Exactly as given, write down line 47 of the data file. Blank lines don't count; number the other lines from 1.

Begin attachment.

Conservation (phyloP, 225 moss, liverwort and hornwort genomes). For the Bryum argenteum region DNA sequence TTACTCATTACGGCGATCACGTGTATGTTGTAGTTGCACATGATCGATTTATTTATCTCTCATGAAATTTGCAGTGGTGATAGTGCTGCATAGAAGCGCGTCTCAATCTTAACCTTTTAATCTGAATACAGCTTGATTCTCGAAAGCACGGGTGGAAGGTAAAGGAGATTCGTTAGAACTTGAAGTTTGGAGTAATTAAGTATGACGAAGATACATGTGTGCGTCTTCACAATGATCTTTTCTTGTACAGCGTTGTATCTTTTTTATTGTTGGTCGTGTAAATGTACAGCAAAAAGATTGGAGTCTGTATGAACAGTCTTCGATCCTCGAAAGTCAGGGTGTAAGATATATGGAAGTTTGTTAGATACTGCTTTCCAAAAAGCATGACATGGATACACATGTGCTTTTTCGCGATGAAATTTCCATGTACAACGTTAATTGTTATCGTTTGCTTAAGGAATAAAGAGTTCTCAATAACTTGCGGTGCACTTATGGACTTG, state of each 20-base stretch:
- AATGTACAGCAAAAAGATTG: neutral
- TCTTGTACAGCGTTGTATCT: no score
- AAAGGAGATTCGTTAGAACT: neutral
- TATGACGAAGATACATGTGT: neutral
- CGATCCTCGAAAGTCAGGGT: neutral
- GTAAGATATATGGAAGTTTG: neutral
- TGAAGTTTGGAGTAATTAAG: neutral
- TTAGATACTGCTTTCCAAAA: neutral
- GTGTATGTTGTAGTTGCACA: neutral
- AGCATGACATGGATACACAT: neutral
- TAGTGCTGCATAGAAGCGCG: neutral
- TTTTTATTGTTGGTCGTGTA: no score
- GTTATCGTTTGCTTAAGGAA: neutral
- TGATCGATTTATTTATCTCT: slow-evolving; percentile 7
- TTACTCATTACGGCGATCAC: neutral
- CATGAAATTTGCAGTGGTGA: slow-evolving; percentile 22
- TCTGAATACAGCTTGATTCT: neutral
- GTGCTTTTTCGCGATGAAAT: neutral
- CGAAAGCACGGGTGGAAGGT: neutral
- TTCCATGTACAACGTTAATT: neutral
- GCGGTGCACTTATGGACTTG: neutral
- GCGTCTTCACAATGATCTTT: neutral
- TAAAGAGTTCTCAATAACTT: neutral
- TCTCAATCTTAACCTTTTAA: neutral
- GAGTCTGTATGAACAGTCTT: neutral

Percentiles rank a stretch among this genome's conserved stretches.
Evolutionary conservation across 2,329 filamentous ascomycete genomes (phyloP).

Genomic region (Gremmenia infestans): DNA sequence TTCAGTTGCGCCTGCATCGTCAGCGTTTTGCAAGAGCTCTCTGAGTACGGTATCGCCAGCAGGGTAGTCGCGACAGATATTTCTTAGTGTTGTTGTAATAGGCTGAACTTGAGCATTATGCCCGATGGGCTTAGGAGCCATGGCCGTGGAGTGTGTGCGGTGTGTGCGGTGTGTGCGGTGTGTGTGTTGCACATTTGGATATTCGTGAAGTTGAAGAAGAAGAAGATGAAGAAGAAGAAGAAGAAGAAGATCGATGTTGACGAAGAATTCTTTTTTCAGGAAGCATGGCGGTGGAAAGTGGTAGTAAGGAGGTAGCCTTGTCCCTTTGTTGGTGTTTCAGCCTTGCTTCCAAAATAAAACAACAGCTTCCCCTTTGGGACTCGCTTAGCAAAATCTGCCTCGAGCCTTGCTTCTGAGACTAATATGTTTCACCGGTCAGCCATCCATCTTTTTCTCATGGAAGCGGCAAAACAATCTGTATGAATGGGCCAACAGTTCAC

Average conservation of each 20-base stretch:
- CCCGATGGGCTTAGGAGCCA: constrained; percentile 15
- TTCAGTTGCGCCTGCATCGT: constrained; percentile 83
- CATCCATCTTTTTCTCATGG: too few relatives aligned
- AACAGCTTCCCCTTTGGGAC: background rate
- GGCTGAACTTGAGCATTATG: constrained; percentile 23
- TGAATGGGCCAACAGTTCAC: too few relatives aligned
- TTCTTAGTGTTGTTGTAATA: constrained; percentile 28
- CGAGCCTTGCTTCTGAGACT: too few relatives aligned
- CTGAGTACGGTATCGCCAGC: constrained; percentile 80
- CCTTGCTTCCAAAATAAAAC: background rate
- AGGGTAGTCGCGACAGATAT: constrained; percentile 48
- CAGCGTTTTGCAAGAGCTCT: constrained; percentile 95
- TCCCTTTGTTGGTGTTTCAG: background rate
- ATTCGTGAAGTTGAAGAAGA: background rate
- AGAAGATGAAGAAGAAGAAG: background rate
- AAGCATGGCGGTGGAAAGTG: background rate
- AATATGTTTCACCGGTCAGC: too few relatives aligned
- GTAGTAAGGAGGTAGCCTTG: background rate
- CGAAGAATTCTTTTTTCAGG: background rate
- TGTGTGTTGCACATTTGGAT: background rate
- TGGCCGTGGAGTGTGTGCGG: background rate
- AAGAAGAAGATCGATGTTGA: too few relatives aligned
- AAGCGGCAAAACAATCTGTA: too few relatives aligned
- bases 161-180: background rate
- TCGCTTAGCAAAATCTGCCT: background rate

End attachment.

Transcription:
- AATATGTTTCACCGGTCAGC: too few relatives aligned